The Checker Blog

How Are Investments in Safety Similar to Infrastructure Spending?

Posted by Shawn Macpherson on Mon, Mar 25, 2019 @ 07:00 AM

safety like infrastructure

Executives, managers, supervisors, and other individuals in leadership positions sometimes put safety procedures and protocols in the last place in order to expedite projects. Some even go as far as disregarding it completely. Why?

Generally, it all has to do with their bottom line. Many people in leadership are concerned about profits first and everything else second. While this method of operating a business may generate some short-term benefits, it will prove to be a total disaster down the line.

The Infrastructure Analogy

To understand why this is, it’s illustrative to look at safety in the workplace in the same way as maintaining a country's infrastructure, which is generally comprised of public (and sometimes private) physical improvements such as roads, bridges, tunnels, railroads, sewers, water supply, power plants, electrical grids, telecommunications, etc.

In a business setting, “infrastructure” is composed of a company’s vehicles, equipment, and other assets. It's safe to say that a business cannot function without these things, just as a country's economy will not thrive without a well-established infrastructure.

But as most of us know, the infrastructure itself isn't enough for a country to run smoothly. That infrastructure also needs to be maintained. The problem is that the benefits of this maintenance usually aren't clearly visible. By definition, maintenance is essentially ensuring that things remain the same.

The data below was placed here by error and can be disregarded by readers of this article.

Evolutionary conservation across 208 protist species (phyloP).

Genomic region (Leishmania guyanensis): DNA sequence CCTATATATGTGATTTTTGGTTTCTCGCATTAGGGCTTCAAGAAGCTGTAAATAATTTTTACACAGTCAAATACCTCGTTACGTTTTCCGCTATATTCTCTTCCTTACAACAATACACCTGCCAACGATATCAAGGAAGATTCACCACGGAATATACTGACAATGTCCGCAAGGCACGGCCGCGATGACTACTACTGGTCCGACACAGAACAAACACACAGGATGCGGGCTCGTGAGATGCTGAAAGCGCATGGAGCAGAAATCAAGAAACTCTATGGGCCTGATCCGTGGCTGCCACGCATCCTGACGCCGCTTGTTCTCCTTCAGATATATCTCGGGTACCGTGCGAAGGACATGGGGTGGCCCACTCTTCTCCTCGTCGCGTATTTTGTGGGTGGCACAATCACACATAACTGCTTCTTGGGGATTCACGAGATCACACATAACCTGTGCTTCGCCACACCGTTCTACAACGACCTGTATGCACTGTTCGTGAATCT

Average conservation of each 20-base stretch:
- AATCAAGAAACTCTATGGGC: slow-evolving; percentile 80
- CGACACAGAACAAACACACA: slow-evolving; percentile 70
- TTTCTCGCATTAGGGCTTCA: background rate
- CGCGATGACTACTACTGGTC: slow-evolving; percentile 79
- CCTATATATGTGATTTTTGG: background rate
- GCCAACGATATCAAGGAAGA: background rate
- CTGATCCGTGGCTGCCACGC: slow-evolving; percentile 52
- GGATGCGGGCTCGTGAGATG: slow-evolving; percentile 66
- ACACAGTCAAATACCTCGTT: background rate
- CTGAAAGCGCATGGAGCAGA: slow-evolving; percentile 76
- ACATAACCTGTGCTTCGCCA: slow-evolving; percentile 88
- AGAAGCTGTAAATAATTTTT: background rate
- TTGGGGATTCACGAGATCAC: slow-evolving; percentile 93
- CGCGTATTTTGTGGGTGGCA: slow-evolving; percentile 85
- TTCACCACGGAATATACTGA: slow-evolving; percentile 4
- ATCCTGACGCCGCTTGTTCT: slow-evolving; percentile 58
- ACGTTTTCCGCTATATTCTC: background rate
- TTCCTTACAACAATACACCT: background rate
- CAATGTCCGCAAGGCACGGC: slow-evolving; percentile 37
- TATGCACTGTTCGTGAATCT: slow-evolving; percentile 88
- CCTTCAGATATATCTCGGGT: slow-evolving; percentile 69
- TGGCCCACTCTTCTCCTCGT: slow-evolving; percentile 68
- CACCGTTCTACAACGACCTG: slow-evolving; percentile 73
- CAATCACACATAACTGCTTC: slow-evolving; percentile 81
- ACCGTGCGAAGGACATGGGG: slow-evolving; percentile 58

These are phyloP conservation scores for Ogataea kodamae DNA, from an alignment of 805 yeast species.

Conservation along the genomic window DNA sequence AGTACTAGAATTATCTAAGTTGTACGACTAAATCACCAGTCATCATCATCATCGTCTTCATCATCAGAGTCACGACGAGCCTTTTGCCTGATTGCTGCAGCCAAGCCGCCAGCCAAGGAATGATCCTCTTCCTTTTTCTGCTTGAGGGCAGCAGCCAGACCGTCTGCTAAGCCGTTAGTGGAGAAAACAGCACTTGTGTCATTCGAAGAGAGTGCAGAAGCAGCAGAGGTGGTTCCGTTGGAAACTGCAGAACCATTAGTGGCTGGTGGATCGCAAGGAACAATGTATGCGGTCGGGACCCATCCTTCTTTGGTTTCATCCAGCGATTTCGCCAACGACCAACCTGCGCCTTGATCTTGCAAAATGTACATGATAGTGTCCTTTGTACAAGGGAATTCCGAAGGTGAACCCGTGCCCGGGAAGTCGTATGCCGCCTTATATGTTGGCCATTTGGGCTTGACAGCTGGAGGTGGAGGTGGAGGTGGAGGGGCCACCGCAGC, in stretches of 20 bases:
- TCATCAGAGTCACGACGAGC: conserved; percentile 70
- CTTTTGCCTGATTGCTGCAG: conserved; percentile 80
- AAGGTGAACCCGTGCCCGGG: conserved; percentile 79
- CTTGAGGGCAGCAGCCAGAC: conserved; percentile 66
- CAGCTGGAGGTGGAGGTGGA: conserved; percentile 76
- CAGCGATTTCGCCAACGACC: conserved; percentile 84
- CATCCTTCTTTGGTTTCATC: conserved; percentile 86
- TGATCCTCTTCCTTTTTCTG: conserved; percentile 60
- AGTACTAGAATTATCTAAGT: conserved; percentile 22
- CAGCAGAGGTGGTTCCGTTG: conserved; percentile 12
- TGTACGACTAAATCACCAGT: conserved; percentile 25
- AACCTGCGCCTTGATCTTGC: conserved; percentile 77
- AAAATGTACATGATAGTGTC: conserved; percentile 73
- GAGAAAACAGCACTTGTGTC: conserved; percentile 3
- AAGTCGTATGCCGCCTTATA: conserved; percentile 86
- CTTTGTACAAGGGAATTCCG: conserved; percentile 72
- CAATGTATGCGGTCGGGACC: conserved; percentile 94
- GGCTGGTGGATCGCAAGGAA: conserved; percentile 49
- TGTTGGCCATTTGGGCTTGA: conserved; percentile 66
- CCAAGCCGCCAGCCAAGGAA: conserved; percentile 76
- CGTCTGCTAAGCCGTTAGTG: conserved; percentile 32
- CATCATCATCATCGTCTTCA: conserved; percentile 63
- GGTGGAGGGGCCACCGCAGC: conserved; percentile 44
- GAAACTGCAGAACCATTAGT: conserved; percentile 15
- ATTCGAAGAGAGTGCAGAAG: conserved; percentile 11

That’s why lawmakers often avoid these infrastructure investment, realizing that the public will not be aware of its effects and will not give them credit for it. It's only when a car-packed bridge collapses or a river dam bursts that the importance of infrastructure maintenance becomes apparent.

The same thing happens with safety in the workplace. Business leaders are more interested in profits and expediting projects (visible effects) than prioritizing safety in the workplace (maintenance).

Both infrastructure and safety are too often seen as a given, and only after severe damage is done, will they be given any attention.

Streamlining Safety

To counteract this problem, the best approach is to streamline safety procedures and make them as unobtrusive as possible in the day-to-day operations of your business. For this purpose, The Checker Software is highly effective— designed to optimize safety audits and inspections without any disruption to the business. This cloud-based software can be used on any device with an internet connection, streamlining safety procedures even further.